If Malaysia does eventually have tens of thousands of people requiring hospitalisation for Covid-19, the government could consider a co-payment model like in South Korea and share costs of remdesivir with individuals, depending on their income levels. The bottom 10 per cent, or hardcore poor, can receive perhaps 99 per cent subsidy from the government, with the percentage of cost-sharing going up commensurately with one’s income. The government could also work with insurance companies to reduce out-of-pocket payments. Malaysia should do bulk purchasing for any Covid-19 drug, instead of MOH, university hospitals, and private hospitals all buying it separately.

So how much should remdesivir be priced in Malaysia? A US law school professor specialising in intellectual property told STAT that US$1,000 (RM4,364) was the sweet spot, with some profit to incentivise other pharmaceutical companies to develop better drugs, but not too lucrative that it discourages Gilead from further investigating the benefits of remdesivir that has yet to be proven to prevent death.

Business Insider quoted a biotech analyst who estimated that Gilead could make US$1 billion (RM4.36 billion) on remdesivir by the end of the year if the drug maker sells one million treatment courses in the US and internationally based on a US$1,000 placeholder price tag, which he described as “pretty reasonable” in modern drug pricing. Gilead, which has yet to set a price for remdesivir, reportedly said in a quarterly financial filing that its investment in remdesivir this year could reach up to US$1 billion or more, much of it for boosting manufacturing capacity.

Arguments that pharmaceutical companies shouldn’t make profit during a pandemic are usually driven by emotion. How much profit is considered “reasonable”? 10 per cent? 30 per cent? 60 per cent? What’s the rationale for these margins? If companies don’t make profit, why should they (i.e. people running the companies) be motivated to take risks and spend lots of money, talent, and other resources to create the best possible medicines?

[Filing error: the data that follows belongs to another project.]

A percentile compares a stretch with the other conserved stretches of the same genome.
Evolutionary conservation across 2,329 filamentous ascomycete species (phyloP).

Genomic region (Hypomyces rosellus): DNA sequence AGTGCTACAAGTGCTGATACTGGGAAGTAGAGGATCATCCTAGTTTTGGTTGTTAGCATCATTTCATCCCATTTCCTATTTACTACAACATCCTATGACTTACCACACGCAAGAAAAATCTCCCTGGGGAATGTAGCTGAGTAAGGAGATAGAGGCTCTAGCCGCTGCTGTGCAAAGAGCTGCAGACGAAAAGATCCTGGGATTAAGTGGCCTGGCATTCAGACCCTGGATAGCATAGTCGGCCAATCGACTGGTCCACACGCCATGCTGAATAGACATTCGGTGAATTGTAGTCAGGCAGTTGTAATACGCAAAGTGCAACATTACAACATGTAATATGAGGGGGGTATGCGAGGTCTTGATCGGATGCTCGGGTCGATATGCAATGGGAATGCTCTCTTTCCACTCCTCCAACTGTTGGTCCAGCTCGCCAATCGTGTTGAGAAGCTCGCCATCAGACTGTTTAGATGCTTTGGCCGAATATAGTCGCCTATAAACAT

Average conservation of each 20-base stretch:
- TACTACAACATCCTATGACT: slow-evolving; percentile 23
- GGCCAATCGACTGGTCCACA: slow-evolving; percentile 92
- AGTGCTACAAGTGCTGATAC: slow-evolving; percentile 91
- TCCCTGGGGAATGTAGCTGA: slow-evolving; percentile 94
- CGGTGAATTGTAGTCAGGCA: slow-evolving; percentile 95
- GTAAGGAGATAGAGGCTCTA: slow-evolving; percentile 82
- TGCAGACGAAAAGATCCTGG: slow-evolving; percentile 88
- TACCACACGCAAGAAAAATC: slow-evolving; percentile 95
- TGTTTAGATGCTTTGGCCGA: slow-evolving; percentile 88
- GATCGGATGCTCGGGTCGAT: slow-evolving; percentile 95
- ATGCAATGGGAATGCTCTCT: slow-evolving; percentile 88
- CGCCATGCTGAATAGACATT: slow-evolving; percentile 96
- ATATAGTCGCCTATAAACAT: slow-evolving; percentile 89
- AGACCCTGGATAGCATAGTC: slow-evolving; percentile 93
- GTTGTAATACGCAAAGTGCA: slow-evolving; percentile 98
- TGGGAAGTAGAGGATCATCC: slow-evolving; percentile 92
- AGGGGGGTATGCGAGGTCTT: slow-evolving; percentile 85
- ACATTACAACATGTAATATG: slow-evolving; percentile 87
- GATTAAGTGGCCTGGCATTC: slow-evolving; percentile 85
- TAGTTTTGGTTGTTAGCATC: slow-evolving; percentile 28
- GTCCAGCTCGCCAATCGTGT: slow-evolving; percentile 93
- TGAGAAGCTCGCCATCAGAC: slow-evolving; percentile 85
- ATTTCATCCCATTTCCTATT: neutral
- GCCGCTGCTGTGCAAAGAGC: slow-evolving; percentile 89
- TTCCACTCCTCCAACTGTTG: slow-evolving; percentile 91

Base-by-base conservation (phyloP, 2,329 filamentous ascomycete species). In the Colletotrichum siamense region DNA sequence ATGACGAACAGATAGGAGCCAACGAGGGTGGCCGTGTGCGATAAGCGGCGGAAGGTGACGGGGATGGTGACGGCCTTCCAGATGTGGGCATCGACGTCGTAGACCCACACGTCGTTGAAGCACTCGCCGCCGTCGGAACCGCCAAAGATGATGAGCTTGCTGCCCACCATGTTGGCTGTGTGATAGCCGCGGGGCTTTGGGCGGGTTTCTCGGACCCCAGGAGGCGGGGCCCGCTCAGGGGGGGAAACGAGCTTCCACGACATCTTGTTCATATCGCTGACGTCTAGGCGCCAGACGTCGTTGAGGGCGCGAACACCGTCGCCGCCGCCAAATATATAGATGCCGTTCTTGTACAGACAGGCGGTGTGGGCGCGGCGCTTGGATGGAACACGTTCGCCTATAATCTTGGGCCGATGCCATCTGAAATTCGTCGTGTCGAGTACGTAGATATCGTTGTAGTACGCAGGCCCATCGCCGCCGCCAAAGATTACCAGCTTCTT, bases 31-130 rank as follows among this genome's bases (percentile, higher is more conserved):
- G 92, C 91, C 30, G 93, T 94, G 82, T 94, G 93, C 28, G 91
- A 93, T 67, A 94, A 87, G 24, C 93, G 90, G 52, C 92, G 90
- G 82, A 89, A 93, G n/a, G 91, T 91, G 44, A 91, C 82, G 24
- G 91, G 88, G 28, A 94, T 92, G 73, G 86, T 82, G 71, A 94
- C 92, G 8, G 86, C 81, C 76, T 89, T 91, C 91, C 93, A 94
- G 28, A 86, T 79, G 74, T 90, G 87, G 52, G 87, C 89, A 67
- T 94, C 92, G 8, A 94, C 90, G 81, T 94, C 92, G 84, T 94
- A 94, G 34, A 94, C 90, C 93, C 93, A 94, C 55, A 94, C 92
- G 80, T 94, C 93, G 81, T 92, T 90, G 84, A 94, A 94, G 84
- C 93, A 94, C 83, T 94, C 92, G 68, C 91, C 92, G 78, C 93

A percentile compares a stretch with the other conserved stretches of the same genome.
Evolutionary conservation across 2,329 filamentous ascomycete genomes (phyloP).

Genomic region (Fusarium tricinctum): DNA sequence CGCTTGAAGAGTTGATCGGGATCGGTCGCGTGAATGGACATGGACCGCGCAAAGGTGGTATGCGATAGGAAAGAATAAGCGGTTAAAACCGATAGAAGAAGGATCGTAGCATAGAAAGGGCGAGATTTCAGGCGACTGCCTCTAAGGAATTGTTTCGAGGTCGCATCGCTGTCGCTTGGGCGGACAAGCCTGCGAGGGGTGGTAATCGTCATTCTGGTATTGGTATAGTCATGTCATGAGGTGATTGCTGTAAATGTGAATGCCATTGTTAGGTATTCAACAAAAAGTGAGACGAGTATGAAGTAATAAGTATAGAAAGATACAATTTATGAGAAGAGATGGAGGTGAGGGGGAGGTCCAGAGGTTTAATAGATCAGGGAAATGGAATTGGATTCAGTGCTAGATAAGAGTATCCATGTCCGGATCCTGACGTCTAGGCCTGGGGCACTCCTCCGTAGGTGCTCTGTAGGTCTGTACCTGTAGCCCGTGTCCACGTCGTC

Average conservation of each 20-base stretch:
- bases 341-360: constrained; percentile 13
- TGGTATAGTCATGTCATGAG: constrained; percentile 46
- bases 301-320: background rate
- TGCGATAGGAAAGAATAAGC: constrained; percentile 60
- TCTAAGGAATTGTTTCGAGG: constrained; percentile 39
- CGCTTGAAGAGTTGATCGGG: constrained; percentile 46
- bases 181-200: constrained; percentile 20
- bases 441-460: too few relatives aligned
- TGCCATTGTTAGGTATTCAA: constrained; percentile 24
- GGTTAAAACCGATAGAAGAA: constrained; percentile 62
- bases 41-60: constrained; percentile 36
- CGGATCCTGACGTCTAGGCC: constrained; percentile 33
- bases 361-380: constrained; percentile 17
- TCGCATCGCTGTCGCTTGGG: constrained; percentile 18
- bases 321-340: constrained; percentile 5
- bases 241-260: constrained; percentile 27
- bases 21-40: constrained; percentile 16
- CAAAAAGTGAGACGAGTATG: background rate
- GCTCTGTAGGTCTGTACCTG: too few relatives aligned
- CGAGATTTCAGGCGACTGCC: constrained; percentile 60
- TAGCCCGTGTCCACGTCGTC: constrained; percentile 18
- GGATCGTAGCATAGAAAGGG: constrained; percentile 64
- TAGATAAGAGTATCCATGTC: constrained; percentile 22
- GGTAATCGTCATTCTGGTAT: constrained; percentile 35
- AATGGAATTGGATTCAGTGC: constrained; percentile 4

In a capitalist system, money is the best motivator. While some may find this unpalatable for lifesaving products like medicines, the fact remains that producing treatment takes work, just like any other human endeavour, and people cannot work for free.

Talent must be rewarded so that we are incentivised to attain even greater achievements; otherwise, we remain stuck in mediocrity.

Until the centre left find a coherent alternative to capitalism, without simply railing against billionaires, capitalism remains, so far, the most adequate system of filling basic needs while encouraging innovation and improvement of the human condition.

The market, not the State, is the best determinant of prices, including in health care. In the case of Covid-19, bulk purchasing for an effective treatment or vaccine will likely reduce prices. Allowing drug makers to make profit could also incentivise competing companies to produce even better medicines for Covid-19, with competition driving prices down. This may widen access to treatment, rather than forcing an arbitrary price for a “public good” that could inadvertently remove access altogether, if no therapies are made at all.

The value of a cure for Covid-19 – which has killed nearly 350,000 people globally, devastated economies, and brought the world to a standstill – shouldn’t be purely derived from its price tag.

The price of saving lives, resuming economic activity, and being able to touch our loved ones is, frankly, incalculable. So, simply pushing for a low or affordable price for drugs or vaccines that can effectively treat or prevent Covid-19 undermines the real value of returning to the Old Normal of socialisation. Put another way — how much are we willing to pay, or give up, to go back to normal?

The last point I wish to make is that Malaysia must decide if it wants to remain a developing country and ask to be treated like poorer economies such as Bangladesh, or if it wants to be a high-income developed nation with a knowledgeable population.

We can’t ask for dirt-cheap drug prices and, at the same time, demand respect as a regional leader. Intellectual property is crucial in developing a knowledge economy. We should aim to have top scientists in the life sciences who can one day, hopefully sooner rather than later, create breakthrough treatments. Wouldn’t we want to protect their intellectual property rights?

Boo Su-Lyn is CodeBlue editor-in-chief. She is a libertarian, or classical liberal, who believes in minimal state intervention in the economy and socio-political issues.